In an opinion letter issued in December 2023, Public Access Counsel Luke Britt from Gov. Eric Holcomb’s office affirmed IDOH’s desire to dodge releasing TPRs to the public, as legally mandated by the state legislature. Britt claimed the September 2022 limit requires abortionists who take any actions under those exceptions to fill out a form containing more than 30 categories of “demographic data and patient medical history.”

“Given that the report is populated with information that could be reverse-engineered to identify patients—especially in smaller communities—you argue that the required quarterly reports should suffice in terms of satisfying any disclosure and transparency considerations. This office agrees,” Britt continued.

IDOH and Britt’s claimed “concerns about confidentiality,” don’t make sense to Voices for Life Executive Director Melanie Lyon. She told The Federalist her organization received several TPRs between September 2022 and June 2023 with the extra information designating the reason for the abortion.

She also said Voices for Life dealt with dozens of blacked-out TPR documents each month but will no longer have permission to sift through redactions because Britt claims it would “defeat the statutory purpose of the confidentiality requirement.”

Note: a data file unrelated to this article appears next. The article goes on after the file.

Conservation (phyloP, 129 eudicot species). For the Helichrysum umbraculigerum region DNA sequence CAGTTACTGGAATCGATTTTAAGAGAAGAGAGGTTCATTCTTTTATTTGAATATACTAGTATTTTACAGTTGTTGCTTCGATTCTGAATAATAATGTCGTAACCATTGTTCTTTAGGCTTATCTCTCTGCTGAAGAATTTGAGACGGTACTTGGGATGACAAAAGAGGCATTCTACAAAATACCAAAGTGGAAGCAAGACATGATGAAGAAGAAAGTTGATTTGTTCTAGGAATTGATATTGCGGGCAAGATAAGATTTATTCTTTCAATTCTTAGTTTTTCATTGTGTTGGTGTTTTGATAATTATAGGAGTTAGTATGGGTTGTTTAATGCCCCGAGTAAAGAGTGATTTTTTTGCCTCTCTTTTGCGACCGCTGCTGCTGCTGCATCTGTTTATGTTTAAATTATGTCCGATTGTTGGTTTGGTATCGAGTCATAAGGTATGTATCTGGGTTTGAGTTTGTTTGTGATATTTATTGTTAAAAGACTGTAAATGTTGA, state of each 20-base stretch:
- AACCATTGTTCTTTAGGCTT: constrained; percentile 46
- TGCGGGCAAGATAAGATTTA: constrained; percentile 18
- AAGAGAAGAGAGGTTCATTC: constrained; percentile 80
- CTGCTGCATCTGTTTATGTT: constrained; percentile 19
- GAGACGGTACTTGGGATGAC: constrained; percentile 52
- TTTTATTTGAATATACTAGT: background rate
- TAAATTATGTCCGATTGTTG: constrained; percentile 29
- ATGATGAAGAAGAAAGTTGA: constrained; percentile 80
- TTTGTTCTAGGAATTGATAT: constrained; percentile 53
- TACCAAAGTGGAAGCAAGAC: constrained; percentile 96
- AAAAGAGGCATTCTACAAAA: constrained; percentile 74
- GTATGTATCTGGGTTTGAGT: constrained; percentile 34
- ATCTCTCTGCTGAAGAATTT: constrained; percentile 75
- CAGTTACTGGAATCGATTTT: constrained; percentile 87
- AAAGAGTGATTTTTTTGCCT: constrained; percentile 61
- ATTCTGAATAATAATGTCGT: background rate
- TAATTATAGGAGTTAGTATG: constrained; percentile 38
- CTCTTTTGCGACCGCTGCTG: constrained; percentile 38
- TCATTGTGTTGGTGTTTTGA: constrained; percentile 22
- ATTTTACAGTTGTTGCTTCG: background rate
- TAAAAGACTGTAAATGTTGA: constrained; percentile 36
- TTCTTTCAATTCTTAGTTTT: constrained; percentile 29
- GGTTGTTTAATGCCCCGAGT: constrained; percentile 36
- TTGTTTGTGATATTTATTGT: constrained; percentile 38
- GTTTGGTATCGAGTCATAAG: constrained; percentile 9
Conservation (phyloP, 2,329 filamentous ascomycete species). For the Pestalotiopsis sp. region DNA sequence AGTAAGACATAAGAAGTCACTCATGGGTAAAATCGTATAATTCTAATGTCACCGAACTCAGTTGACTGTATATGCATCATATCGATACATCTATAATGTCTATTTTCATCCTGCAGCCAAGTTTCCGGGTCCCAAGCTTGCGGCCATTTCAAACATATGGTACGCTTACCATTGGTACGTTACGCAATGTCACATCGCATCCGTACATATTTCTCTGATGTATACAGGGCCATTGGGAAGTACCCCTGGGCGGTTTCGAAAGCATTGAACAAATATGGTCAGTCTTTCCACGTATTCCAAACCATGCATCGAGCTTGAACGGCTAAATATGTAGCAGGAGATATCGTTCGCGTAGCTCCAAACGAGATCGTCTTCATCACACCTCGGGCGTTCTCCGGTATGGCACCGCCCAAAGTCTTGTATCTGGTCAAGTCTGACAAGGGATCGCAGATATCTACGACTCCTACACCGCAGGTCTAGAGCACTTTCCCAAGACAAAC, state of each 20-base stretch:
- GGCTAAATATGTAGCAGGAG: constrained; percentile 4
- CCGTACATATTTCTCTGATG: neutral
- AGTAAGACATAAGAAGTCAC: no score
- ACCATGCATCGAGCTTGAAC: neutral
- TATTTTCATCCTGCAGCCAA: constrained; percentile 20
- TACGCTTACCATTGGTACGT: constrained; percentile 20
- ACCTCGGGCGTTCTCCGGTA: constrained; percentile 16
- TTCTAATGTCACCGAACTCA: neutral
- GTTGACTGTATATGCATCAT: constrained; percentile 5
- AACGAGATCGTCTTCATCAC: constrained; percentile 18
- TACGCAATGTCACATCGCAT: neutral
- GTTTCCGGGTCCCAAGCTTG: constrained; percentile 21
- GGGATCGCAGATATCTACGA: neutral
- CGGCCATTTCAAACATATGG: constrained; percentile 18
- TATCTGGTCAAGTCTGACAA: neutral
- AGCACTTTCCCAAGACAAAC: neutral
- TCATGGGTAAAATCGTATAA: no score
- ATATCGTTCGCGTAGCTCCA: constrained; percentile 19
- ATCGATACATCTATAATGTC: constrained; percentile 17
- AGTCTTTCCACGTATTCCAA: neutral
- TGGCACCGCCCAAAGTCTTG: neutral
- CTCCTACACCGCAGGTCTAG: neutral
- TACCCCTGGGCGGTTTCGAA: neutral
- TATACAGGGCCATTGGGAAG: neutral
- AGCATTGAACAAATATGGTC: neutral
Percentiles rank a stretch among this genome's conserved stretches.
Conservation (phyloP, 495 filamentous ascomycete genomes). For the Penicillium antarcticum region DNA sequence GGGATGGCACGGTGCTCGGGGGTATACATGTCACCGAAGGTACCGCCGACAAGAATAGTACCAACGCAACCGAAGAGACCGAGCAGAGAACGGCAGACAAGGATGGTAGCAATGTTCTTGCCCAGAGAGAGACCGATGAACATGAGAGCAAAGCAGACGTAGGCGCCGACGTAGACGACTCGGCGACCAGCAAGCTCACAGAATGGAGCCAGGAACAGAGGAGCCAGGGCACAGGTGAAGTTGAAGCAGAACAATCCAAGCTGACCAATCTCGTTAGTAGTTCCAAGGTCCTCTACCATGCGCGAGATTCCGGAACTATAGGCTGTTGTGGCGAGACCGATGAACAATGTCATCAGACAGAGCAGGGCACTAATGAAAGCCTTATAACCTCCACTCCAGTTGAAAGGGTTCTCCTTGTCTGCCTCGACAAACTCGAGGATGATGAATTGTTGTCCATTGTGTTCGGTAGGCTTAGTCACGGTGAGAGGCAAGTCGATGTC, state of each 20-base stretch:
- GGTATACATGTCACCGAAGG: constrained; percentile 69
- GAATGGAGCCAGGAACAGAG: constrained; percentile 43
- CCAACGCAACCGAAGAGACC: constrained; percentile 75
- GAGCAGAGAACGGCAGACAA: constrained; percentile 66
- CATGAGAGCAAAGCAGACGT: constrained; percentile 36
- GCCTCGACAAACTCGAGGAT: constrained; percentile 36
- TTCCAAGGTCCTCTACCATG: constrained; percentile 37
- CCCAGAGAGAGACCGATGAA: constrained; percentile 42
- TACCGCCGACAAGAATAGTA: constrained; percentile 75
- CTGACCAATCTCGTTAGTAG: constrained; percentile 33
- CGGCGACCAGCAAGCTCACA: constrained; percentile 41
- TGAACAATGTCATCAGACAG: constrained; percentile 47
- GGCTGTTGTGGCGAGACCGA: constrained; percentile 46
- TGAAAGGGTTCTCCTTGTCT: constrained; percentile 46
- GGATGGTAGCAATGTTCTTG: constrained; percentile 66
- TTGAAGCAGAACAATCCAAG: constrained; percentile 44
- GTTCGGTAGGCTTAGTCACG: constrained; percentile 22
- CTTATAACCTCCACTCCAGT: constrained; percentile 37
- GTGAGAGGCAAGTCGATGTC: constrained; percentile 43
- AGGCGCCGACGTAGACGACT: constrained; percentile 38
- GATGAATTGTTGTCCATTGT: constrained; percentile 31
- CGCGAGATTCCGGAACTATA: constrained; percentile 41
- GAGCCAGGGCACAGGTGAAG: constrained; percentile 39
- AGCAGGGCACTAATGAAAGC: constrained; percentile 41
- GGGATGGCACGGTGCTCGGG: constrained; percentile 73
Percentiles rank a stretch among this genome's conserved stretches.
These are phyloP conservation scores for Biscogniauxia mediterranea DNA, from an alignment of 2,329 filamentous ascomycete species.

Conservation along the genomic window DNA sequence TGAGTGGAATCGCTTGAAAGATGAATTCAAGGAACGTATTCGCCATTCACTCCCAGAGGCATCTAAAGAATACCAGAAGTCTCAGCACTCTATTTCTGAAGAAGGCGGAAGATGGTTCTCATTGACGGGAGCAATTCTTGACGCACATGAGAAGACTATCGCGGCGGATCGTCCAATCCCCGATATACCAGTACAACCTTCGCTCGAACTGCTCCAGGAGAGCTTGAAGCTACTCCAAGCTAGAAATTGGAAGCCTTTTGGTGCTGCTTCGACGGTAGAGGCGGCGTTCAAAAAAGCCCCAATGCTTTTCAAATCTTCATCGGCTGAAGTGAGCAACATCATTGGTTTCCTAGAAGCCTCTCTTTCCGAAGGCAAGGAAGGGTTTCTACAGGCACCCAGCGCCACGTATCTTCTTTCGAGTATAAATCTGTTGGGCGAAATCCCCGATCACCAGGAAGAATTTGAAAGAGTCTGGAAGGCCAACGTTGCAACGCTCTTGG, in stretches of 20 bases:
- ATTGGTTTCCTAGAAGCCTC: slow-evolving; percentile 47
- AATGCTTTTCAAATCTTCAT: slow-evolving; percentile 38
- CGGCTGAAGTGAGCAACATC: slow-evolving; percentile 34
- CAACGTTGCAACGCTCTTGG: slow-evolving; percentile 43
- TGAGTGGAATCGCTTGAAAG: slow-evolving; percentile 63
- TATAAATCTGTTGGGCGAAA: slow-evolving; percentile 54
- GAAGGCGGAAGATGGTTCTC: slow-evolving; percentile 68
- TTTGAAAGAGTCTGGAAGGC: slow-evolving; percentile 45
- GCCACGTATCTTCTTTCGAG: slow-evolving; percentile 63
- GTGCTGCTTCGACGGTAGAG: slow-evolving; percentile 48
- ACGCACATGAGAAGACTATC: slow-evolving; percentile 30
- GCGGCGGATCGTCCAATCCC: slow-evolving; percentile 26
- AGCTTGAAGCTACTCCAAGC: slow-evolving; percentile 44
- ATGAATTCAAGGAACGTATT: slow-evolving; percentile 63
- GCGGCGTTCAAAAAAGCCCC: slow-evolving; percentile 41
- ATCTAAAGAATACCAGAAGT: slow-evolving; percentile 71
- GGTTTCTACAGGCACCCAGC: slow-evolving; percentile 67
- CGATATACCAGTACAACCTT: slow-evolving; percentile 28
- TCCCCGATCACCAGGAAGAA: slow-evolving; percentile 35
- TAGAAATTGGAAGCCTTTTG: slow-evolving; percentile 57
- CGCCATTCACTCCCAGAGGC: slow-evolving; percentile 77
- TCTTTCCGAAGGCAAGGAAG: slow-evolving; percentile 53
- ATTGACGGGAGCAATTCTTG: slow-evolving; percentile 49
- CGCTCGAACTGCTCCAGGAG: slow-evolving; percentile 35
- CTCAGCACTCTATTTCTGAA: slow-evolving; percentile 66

Without access to the monthly TPRs, organizations like Lyon’s must lean on quarterly TPRs to provide accountability to abortionists with a history of ignoring Indiana laws. Those quarterly reports only feature aggregated abortion data, making it impossible to use them to identify specific doctors and hospitals ending life in the womb. That means hiding information making it previously possible for Voices for Life, other pro-life organizations, and Rokita’s office to pursue evidence of abortionists ignoring Indiana laws designed to protect women and children.

Information about the repeat offenders who break the state’s abortion laws is essential for third parties filing complaints with the state. IDOH’s history of abortion data errors casts doubt that the aggregate records released just four times a year will accurately reflect the true outcomes of Indiana’s abortion exceptions.

“Enforcement is impossible in Indiana if we don’t have this data,” Lyon said.

Detailed TPRs obtained by Voices for Life and The Federalist last year showed abortion facilities all over the Hoosier State “may have committed crimes and health violations” in 2022 including performing at least four abortions on underage teen girls.

Even though records indicated that three women died after undergoing abortion procedures and another two babies were born alive after failed chemical abortions that same year, none of the state’s 22 abortionists accused of medical malfeasance lost their licenses. Instead, Indiana’s Republican legislature and governor awarded IDOH a 2,000 percent increase in taxpayer dollars, from $7 million a year to $150 million.

“I don’t have any indication that the Health Department was reviewing the documents and doing these investigations internally on their own. It did take an outside party requesting and reviewing this data to bring it to their attention,” Lyon told The Federalist.

IDOH did not respond to The Federalist’s request for comment.